Investors are right to be seeking advice amid such uncertainty. Observing the Russian adage to “hope for the best, but plan for the worst” is always wise – and never more so than right now.
Another theme that is coming up in our conversations with female users of our service is all the recent media coverage focusing on the gender wealth gap, particularly around pensions. We are delighted the message is getting through that women need to be saving and investing far more aggressively to prevent the huge disparity in final pension pots between women and men that is seen right across the wealth spectrum.
One eye-catching figure highlighted by the Scottish Widows’ 2021 “Women and Retirement Report” is that the average women will need to save £1,400 more a year into their pension to avoid ending up significantly worse off than a man when they retire. But the problem certainly affects even wealthy women too. The pay gap, the tendency for women to take more time out of their careers for caring responsibilities and, of course, maternity leave can all hit women’s long-term wealth prospects very hard.
We are delighted the message is getting through that women need to be saving and investing far more aggressively to prevent the huge disparity in final pension pots between women and men that is seen right across the wealth spectrum
This month we are also carrying a piece from one of the wealth managers on our panel about how women should tackle this issue, one key element being to sensibly increase investment risk in a bid to ramp up returns.
As the time for present-giving approaches, women should bear in mind that getting serious about their investments is likely to be the biggest gift they can ever give themselves. Please get in touch if the gender wealth gap is on your mind.
As well as enhanced returns and risk management, much of what the wealth management proposition is about is peace of mind – having the assurance that your money is working as hard as it possibly can because it is being managed by a professional and not needing to monitor the markets all the time.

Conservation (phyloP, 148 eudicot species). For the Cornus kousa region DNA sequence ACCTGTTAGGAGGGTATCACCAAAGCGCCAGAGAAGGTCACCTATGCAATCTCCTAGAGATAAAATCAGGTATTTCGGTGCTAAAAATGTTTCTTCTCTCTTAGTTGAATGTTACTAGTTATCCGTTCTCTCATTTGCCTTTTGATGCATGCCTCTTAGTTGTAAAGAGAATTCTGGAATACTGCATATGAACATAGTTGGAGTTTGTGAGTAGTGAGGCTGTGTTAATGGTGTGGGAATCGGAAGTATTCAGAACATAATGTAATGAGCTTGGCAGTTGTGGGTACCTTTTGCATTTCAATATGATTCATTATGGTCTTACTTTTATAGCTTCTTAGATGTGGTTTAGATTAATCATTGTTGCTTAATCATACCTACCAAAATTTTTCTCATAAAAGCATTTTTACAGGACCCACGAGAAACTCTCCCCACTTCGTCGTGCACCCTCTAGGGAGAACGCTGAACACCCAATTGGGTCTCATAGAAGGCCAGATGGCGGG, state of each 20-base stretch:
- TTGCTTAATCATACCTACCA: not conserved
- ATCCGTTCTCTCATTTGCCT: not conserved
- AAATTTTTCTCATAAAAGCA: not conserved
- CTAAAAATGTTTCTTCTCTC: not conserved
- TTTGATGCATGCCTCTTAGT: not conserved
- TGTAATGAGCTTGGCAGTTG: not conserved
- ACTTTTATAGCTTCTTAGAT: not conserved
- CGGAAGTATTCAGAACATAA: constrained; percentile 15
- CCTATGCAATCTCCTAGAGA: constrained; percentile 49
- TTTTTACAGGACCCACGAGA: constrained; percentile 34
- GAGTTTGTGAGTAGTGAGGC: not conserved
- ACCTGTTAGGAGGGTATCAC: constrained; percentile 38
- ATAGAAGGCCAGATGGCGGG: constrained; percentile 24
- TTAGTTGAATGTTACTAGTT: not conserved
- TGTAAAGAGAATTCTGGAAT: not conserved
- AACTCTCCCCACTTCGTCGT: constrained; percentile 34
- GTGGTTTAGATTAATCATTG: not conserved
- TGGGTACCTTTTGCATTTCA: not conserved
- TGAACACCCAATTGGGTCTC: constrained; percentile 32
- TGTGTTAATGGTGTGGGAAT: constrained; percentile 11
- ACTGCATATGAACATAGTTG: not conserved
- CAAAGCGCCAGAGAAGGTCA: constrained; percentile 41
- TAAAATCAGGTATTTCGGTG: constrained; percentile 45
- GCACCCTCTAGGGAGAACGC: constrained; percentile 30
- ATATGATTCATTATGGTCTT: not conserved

By taking up our offer of some free, no-obligation discussions with a shortlist of firms perfectly matched to you, you can quickly get that peace of mind. To get a flavour of what the wealth managers on our panel have achieved, read a few of our case studies. Better still, let the leading firms we work with explain their track records themselves!
The investment strategy and financial planning explanations of this piece are for informational purposes only, may represent only one view, and are not intended in any way as financial or investment advice. Any comment on specific securities should not be interpreted as investment research or advice, solicitation or recommendations to buy or sell a particular security.
We always advise consultation with a professional before making any investment and financial planning decisions.
Always remember that investing involves risk and the value of investments may fall as well as rise. Past performance should not be seen as a guarantee of future returns.